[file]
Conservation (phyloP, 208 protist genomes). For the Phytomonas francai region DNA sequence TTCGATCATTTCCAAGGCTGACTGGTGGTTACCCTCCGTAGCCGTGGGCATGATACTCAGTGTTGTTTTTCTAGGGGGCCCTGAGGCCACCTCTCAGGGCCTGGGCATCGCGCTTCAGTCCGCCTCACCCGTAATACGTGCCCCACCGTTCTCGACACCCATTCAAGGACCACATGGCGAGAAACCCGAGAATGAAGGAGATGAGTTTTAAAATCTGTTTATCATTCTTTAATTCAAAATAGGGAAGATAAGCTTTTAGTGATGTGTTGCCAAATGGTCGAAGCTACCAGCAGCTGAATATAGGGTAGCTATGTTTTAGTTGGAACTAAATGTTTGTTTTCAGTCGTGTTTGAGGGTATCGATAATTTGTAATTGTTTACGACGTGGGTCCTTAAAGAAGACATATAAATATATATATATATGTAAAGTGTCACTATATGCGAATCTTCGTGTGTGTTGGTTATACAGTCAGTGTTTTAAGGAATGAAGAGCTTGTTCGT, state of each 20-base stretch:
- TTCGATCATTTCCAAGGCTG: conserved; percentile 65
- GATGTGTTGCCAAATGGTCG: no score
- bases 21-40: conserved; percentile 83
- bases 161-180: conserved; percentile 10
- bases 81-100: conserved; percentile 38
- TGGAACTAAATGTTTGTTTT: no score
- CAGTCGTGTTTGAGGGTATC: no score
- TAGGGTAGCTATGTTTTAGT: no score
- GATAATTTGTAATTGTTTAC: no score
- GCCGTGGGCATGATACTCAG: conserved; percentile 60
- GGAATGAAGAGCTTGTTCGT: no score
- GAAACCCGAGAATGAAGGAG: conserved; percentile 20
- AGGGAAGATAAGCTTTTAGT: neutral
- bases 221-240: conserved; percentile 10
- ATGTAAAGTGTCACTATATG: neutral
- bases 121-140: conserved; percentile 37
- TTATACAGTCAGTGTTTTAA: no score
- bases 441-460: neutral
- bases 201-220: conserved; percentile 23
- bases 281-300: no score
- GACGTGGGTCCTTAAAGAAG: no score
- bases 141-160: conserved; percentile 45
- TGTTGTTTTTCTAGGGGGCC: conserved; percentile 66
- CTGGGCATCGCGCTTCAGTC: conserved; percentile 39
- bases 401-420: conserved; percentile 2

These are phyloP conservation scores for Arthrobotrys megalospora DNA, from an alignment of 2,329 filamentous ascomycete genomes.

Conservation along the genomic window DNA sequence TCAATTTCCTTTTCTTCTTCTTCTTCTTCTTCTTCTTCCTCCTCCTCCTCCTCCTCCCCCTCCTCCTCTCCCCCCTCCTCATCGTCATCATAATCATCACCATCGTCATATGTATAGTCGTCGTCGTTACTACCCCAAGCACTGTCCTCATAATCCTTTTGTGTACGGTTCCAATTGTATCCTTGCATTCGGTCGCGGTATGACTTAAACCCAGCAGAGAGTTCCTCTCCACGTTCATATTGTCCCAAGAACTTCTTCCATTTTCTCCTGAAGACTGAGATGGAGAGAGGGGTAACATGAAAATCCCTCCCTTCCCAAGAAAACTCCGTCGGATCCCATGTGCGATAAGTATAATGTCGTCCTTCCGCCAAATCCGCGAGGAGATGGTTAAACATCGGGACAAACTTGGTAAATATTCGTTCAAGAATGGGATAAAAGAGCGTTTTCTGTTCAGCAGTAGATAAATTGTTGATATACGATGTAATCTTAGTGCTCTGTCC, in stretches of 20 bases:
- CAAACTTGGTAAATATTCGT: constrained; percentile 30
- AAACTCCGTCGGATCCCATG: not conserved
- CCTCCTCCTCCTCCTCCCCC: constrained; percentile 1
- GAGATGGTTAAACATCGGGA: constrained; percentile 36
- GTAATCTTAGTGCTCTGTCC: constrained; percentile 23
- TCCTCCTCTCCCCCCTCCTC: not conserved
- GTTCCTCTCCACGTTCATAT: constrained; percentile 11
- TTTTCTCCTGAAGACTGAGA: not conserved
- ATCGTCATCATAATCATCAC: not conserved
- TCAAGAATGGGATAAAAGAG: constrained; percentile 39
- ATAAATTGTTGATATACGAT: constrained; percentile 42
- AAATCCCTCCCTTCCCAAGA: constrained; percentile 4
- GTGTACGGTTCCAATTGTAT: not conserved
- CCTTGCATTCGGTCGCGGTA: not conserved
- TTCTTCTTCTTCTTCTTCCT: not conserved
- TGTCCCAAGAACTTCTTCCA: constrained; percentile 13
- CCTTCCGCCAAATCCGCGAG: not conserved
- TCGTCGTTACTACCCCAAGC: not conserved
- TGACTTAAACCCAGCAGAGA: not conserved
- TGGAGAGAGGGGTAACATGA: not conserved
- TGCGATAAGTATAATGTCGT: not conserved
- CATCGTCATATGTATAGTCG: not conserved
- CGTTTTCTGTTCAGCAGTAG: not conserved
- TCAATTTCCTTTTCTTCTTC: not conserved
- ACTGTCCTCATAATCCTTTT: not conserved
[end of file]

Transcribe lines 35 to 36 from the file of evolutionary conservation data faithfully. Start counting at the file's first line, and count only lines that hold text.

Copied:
- GTTCCTCTCCACGTTCATAT: constrained; percentile 11
- TTTTCTCCTGAAGACTGAGA: not conserved